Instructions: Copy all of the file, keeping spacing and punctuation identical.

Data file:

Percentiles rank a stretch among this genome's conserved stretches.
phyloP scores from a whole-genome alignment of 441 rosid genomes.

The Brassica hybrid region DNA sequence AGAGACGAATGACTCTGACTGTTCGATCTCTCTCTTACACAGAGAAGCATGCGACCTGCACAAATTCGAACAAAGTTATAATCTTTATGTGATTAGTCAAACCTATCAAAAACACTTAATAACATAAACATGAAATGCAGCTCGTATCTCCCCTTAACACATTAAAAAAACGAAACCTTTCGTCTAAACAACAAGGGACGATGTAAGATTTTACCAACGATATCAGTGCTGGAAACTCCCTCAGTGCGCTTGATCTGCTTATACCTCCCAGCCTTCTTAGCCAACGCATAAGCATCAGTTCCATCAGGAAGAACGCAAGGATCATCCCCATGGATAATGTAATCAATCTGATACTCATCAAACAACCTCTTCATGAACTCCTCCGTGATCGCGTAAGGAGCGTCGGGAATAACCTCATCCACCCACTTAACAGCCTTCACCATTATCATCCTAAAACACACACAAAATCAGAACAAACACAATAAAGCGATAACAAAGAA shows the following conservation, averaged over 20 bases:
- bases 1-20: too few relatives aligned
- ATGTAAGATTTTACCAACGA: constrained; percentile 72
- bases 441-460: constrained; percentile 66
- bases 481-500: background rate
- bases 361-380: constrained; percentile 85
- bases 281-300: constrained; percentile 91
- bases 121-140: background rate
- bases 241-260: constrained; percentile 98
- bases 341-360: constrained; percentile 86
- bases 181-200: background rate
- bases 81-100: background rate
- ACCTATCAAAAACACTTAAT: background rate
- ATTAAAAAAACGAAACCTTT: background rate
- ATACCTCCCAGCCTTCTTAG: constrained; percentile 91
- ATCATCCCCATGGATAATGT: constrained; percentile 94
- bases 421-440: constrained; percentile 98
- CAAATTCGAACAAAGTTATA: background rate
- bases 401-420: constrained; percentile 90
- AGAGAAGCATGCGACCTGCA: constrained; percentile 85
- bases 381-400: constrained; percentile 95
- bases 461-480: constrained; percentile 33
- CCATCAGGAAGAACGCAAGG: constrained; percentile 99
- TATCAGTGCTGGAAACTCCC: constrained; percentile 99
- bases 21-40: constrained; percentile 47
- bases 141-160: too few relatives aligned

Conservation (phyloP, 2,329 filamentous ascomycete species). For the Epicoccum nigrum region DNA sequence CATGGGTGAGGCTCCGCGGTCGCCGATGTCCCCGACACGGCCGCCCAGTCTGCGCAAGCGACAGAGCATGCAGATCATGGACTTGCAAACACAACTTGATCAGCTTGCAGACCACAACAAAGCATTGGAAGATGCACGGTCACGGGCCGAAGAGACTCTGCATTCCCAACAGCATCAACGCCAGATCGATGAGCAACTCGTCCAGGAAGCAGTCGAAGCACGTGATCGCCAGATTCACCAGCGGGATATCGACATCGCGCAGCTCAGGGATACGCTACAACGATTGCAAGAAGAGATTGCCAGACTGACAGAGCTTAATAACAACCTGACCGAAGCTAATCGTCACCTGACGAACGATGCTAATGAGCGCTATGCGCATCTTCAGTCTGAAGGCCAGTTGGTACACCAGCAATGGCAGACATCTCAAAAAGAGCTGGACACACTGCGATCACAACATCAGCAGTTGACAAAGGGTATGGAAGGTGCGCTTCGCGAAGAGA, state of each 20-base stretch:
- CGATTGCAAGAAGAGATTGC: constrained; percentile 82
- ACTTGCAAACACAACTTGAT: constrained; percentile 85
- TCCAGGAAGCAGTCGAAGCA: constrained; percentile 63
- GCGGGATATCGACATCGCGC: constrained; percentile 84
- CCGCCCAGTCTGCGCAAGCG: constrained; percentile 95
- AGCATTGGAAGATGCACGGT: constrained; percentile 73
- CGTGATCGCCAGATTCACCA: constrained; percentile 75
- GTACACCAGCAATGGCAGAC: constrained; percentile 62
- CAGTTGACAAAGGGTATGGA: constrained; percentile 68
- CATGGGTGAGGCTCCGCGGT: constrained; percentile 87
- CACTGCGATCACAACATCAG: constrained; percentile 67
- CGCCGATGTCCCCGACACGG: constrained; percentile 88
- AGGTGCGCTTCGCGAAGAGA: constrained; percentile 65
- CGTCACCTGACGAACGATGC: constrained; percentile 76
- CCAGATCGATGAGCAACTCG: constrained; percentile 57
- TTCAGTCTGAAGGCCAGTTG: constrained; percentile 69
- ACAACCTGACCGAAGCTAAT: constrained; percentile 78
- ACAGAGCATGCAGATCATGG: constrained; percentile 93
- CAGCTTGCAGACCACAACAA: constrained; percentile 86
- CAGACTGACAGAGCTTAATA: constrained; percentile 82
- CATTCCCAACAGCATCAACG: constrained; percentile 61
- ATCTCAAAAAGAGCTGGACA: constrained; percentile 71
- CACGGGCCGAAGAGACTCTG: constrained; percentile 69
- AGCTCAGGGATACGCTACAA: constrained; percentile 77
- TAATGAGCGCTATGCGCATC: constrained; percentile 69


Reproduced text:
Percentiles rank a stretch among this genome's conserved stretches.
phyloP scores from a whole-genome alignment of 441 rosid genomes.

The Brassica hybrid region DNA sequence AGAGACGAATGACTCTGACTGTTCGATCTCTCTCTTACACAGAGAAGCATGCGACCTGCACAAATTCGAACAAAGTTATAATCTTTATGTGATTAGTCAAACCTATCAAAAACACTTAATAACATAAACATGAAATGCAGCTCGTATCTCCCCTTAACACATTAAAAAAACGAAACCTTTCGTCTAAACAACAAGGGACGATGTAAGATTTTACCAACGATATCAGTGCTGGAAACTCCCTCAGTGCGCTTGATCTGCTTATACCTCCCAGCCTTCTTAGCCAACGCATAAGCATCAGTTCCATCAGGAAGAACGCAAGGATCATCCCCATGGATAATGTAATCAATCTGATACTCATCAAACAACCTCTTCATGAACTCCTCCGTGATCGCGTAAGGAGCGTCGGGAATAACCTCATCCACCCACTTAACAGCCTTCACCATTATCATCCTAAAACACACACAAAATCAGAACAAACACAATAAAGCGATAACAAAGAA shows the following conservation, averaged over 20 bases:
- bases 1-20: too few relatives aligned
- ATGTAAGATTTTACCAACGA: constrained; percentile 72
- bases 441-460: constrained; percentile 66
- bases 481-500: background rate
- bases 361-380: constrained; percentile 85
- bases 281-300: constrained; percentile 91
- bases 121-140: background rate
- bases 241-260: constrained; percentile 98
- bases 341-360: constrained; percentile 86
- bases 181-200: background rate
- bases 81-100: background rate
- ACCTATCAAAAACACTTAAT: background rate
- ATTAAAAAAACGAAACCTTT: background rate
- ATACCTCCCAGCCTTCTTAG: constrained; percentile 91
- ATCATCCCCATGGATAATGT: constrained; percentile 94
- bases 421-440: constrained; percentile 98
- CAAATTCGAACAAAGTTATA: background rate
- bases 401-420: constrained; percentile 90
- AGAGAAGCATGCGACCTGCA: constrained; percentile 85
- bases 381-400: constrained; percentile 95
- bases 461-480: constrained; percentile 33
- CCATCAGGAAGAACGCAAGG: constrained; percentile 99
- TATCAGTGCTGGAAACTCCC: constrained; percentile 99
- bases 21-40: constrained; percentile 47
- bases 141-160: too few relatives aligned

Conservation (phyloP, 2,329 filamentous ascomycete species). For the Epicoccum nigrum region DNA sequence CATGGGTGAGGCTCCGCGGTCGCCGATGTCCCCGACACGGCCGCCCAGTCTGCGCAAGCGACAGAGCATGCAGATCATGGACTTGCAAACACAACTTGATCAGCTTGCAGACCACAACAAAGCATTGGAAGATGCACGGTCACGGGCCGAAGAGACTCTGCATTCCCAACAGCATCAACGCCAGATCGATGAGCAACTCGTCCAGGAAGCAGTCGAAGCACGTGATCGCCAGATTCACCAGCGGGATATCGACATCGCGCAGCTCAGGGATACGCTACAACGATTGCAAGAAGAGATTGCCAGACTGACAGAGCTTAATAACAACCTGACCGAAGCTAATCGTCACCTGACGAACGATGCTAATGAGCGCTATGCGCATCTTCAGTCTGAAGGCCAGTTGGTACACCAGCAATGGCAGACATCTCAAAAAGAGCTGGACACACTGCGATCACAACATCAGCAGTTGACAAAGGGTATGGAAGGTGCGCTTCGCGAAGAGA, state of each 20-base stretch:
- CGATTGCAAGAAGAGATTGC: constrained; percentile 82
- ACTTGCAAACACAACTTGAT: constrained; percentile 85
- TCCAGGAAGCAGTCGAAGCA: constrained; percentile 63
- GCGGGATATCGACATCGCGC: constrained; percentile 84
- CCGCCCAGTCTGCGCAAGCG: constrained; percentile 95
- AGCATTGGAAGATGCACGGT: constrained; percentile 73
- CGTGATCGCCAGATTCACCA: constrained; percentile 75
- GTACACCAGCAATGGCAGAC: constrained; percentile 62
- CAGTTGACAAAGGGTATGGA: constrained; percentile 68
- CATGGGTGAGGCTCCGCGGT: constrained; percentile 87
- CACTGCGATCACAACATCAG: constrained; percentile 67
- CGCCGATGTCCCCGACACGG: constrained; percentile 88
- AGGTGCGCTTCGCGAAGAGA: constrained; percentile 65
- CGTCACCTGACGAACGATGC: constrained; percentile 76
- CCAGATCGATGAGCAACTCG: constrained; percentile 57
- TTCAGTCTGAAGGCCAGTTG: constrained; percentile 69
- ACAACCTGACCGAAGCTAAT: constrained; percentile 78
- ACAGAGCATGCAGATCATGG: constrained; percentile 93
- CAGCTTGCAGACCACAACAA: constrained; percentile 86
- CAGACTGACAGAGCTTAATA: constrained; percentile 82
- CATTCCCAACAGCATCAACG: constrained; percentile 61
- ATCTCAAAAAGAGCTGGACA: constrained; percentile 71
- CACGGGCCGAAGAGACTCTG: constrained; percentile 69
- AGCTCAGGGATACGCTACAA: constrained; percentile 77
- TAATGAGCGCTATGCGCATC: constrained; percentile 69